Portland a “ghost town” without renewable energy

Portland a “ghost town” without renewable energy
Keppel Prince Engineering exterior image courtesy Keppel Prince

A renewable energy target and low-cost electricity for major industries is the key to saving jobs in Portland, according to Victorian state MP James Purcell.

The Vote 1 Local Jobs MP was part of a brainstorming session in the coastal town of Portland, which included representatives from the Port of Portland, South West TAFE, Keppel Prince, Glenelg Shire, Committee for Portland, Alcoa’s Portland smelter and Training and Skills Minister Steve Herbert.

Mr Purcell said Portland would face significant economic challenges if wind turbine manufacturer Keppel Prince and aluminium producer Alcoa were to leave and he was exploring the potential for a Victorian RET.

Keppel Prince is the second largest employer in Portland, and sacked 100 workers in December citing uncertainty of the Renewable Energy Target (RET).

“If Keppel Prince and Alcoa downsize or – worst case scenario – disappear, Portland becomes a ghost town,” Mr Purcell told The Standard.

“Both these major industries need to be supported, not just from an employment perspective but also because of what they can contribute to the state and the country.”

Victorian Skills and Training Minister Steve Herbert used the south-west visit to commit funding support to Victorian group training organisations for the 2015/16 year.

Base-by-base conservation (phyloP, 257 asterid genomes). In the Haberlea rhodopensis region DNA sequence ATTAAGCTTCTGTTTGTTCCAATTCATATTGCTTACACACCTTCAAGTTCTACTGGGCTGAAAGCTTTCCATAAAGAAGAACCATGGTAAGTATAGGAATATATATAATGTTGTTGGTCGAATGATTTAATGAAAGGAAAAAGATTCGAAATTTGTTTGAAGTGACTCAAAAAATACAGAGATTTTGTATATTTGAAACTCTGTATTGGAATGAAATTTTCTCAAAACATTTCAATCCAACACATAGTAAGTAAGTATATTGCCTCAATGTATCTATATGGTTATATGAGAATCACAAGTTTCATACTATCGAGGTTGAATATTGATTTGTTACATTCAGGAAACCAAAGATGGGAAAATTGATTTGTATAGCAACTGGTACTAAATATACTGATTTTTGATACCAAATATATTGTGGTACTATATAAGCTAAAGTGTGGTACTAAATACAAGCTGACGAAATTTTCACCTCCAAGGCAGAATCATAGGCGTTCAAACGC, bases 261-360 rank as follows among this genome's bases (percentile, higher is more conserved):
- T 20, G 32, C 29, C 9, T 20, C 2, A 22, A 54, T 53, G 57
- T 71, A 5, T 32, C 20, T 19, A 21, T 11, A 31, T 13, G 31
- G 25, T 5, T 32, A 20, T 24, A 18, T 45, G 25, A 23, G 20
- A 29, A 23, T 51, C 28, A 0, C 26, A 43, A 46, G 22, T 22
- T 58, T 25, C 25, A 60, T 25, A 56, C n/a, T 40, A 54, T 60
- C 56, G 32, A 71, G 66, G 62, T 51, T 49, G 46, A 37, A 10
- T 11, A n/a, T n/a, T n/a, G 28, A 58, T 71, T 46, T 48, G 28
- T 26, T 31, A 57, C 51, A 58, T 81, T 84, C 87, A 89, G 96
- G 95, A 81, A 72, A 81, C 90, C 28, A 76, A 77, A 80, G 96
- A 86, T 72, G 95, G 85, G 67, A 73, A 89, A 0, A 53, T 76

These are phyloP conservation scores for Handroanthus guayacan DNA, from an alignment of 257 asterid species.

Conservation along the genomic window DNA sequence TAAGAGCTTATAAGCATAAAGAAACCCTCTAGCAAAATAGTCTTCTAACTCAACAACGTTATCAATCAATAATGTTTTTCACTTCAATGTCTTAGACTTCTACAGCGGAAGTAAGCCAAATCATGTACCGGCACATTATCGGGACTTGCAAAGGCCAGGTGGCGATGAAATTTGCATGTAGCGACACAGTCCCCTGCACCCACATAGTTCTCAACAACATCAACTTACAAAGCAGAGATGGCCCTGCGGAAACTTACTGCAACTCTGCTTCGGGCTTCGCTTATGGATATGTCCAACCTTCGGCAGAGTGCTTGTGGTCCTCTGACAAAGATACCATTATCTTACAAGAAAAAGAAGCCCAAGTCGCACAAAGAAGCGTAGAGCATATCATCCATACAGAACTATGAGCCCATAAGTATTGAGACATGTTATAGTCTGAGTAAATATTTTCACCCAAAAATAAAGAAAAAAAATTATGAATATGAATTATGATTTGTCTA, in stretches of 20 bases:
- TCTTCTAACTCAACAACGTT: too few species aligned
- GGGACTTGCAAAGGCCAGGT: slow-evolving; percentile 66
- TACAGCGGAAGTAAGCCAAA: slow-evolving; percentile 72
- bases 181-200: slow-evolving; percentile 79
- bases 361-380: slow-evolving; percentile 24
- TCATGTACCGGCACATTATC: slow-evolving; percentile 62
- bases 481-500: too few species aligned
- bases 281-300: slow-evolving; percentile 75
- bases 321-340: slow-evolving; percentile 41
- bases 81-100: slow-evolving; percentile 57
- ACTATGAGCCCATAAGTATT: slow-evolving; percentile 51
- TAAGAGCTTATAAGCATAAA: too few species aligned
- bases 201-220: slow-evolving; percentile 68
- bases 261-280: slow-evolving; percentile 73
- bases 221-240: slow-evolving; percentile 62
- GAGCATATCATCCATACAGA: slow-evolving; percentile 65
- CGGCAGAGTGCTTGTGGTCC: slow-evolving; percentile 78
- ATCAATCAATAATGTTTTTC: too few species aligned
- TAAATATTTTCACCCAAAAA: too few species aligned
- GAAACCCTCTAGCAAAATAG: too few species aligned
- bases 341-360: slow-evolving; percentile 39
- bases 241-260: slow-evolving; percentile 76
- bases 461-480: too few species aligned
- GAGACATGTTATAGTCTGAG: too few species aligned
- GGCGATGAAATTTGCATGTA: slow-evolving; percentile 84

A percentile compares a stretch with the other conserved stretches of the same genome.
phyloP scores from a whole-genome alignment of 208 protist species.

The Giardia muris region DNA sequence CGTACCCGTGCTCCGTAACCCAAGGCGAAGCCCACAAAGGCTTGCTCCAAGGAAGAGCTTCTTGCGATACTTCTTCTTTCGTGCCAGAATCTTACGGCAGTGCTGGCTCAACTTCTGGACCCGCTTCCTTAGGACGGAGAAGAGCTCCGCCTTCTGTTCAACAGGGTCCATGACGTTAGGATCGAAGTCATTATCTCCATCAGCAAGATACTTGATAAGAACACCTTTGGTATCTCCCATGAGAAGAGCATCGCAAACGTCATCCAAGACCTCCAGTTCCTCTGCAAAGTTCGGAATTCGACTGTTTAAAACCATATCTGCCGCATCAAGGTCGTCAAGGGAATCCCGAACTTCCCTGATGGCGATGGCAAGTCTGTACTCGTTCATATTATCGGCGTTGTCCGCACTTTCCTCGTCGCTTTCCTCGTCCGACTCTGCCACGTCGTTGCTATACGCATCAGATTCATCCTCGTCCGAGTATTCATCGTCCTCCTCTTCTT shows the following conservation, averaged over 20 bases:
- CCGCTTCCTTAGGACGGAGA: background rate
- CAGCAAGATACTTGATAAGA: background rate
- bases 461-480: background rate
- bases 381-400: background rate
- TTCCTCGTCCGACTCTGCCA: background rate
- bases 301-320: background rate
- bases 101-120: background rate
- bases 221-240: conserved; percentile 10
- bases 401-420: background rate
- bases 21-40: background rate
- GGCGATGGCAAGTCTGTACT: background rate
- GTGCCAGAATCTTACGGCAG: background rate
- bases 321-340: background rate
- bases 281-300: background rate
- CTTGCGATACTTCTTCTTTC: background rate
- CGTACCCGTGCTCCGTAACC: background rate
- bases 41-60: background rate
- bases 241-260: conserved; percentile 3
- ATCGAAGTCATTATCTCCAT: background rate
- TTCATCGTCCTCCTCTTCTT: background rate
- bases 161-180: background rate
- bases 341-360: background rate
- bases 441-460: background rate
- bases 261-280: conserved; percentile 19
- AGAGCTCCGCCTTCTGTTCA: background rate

The Minister said the group training industry employs 7500 apprentices and trainees across the state in all industry sectors. He said group training organisations work with local communities and employers to match young people with meaningful work.

Group Training Association of Victoria executive director Gary Workman said the funding will provide much needed support to thousands of young people looking for work within a trade across the state.

“Group training provides a safety net and flexibility for both the apprentice and the employer over the period of the apprenticeship,” Mr Workman said, as reported by The Standard.

“Australia is facing shortages of skilled workers in many areas and apprenticeships are a way of ensuring we don’t leave a generation of young people locked out of the workforce.”